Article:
Public Release:  New research forces U-turn in population migration theory

University of Leeds

Research led by the University of Leeds has discovered genetic evidence that overturns existing theories about human migration into Island Southeast Asia (covering the Philippines, Indonesia and Malaysian Borneo) - taking the timeline back by nearly 10,000 years.

Prevailing theory suggests that the present-day populations of Island Southeast Asia (ISEA) originate largely from a Neolithic expansion from Taiwan driven by rice agriculture about 4,000 years ago - the so-called "Out of Taiwan" model.

However an international research team, led by the UK's first Professor of Archaeogenetics, Martin Richards, has shown that a substantial fraction of their mitochondrial DNA lineages (inherited down the female line of descent), have been evolving within ISEA for a much longer period, possibly since modern humans arrived some 50,000 years ago.

Moreover, the lineage can be shown to have actually expanded in the opposite direction - into Taiwan - within the last 10,000 years.

Says Professor Richards: "I think the study results are going to be a big surprise for many archaeologists and linguists on whose studies conventional migration theories are based. These population expansions had nothing to do with agriculture, but were most likely to have been driven by climate change - in particular, global warming and the resulting sea-level rises at the end of the Ice Age between 15,000-7,000 years ago."

At this time the ancient continent known as Sundaland - an extension of the Asian landmass as far as Borneo and Java - was flooded to create the present-day archipelago.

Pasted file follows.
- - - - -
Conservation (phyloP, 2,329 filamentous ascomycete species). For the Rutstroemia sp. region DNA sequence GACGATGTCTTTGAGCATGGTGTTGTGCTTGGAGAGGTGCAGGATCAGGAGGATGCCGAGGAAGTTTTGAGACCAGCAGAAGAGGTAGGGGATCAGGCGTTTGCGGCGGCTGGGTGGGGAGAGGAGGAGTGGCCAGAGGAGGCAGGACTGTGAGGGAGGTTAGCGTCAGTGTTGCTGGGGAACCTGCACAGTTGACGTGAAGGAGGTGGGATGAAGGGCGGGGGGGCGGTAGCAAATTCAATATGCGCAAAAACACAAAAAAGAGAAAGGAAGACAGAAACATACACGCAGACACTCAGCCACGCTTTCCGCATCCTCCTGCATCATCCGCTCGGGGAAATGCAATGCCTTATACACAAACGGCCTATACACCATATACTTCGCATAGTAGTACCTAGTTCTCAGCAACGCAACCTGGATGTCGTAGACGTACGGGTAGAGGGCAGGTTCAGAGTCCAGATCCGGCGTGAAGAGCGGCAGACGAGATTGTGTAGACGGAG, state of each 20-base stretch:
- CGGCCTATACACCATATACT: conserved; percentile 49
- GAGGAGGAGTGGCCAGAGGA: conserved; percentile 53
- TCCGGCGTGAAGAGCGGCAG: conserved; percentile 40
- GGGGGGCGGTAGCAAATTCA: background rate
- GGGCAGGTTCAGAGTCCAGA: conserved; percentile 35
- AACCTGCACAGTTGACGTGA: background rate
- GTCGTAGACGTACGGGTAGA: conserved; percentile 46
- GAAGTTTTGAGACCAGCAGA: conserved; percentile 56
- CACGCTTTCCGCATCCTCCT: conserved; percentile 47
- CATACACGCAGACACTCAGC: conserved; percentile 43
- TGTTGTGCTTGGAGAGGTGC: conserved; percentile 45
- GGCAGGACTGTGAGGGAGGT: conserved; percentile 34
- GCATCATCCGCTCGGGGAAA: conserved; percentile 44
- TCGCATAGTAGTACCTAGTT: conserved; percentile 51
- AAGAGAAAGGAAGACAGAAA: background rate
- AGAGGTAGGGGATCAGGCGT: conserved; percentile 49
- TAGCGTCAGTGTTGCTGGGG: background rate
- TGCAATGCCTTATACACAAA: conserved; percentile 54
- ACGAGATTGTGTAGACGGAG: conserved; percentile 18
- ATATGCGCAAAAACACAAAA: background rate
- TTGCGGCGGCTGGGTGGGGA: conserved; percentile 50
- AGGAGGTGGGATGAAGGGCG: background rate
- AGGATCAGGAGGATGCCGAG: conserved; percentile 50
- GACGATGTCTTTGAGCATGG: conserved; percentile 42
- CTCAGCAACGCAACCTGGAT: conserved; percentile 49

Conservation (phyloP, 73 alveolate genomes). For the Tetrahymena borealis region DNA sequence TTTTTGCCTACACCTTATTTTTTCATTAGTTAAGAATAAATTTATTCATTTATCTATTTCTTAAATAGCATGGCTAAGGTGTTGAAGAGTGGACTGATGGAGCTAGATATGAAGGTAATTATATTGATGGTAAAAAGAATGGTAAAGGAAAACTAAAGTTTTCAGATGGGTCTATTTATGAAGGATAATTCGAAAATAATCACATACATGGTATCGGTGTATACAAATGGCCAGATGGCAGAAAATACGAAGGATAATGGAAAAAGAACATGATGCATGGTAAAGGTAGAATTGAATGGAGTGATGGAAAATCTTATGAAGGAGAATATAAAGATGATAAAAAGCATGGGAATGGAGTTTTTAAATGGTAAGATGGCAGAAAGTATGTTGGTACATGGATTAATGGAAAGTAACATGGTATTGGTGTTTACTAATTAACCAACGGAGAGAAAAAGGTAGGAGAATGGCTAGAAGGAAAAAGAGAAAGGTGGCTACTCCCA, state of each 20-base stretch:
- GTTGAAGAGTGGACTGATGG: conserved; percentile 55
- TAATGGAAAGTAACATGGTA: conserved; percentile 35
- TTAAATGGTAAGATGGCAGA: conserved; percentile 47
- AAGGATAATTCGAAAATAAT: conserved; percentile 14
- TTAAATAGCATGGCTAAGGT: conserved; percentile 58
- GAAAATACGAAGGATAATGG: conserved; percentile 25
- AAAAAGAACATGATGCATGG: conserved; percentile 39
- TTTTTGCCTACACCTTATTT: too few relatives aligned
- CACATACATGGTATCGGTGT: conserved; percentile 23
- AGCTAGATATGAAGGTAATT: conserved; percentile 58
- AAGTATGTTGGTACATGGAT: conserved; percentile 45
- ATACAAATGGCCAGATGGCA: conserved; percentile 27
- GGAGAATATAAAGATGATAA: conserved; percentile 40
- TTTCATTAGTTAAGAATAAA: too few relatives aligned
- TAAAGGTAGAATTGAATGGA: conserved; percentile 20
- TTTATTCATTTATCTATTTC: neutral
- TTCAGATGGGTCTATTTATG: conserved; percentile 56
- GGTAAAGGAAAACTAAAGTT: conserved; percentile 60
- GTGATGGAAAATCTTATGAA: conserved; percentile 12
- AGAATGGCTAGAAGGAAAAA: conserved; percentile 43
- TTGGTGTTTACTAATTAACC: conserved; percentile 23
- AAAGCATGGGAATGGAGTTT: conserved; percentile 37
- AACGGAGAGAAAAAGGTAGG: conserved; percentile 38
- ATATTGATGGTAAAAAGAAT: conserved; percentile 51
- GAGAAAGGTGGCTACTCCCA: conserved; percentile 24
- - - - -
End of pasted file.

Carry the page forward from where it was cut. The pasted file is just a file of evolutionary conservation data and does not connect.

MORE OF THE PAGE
Although sea-level rise no doubt devastated many communities, it also opened up a huge amount of new coastal territory for those who survived(1). The present-day coastline is about twice as great as it was 15,000 years ago.

"Our genetic evidence suggests that probably from about 12,000 years ago these people began to recover from the natural catastophes and expanded greatly in numbers, spreading out in all directions, including north to Taiwan, west to the Southeast Asian mainland, and east towards New Guinea. These migrations have not previously been recognised archaeologically, but we have been able to show that there is supporting evidence in the archaeological record too."

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The interdisciplinary research team comprised colleagues from Leeds, Oxford, Glasgow, Australia and Taiwan. The study was funded by the Bradshaw Foundation and the European Union Marie Curie Early Stage Training program and is published in the current issue of Molecular Biology and Evolution (MBE).

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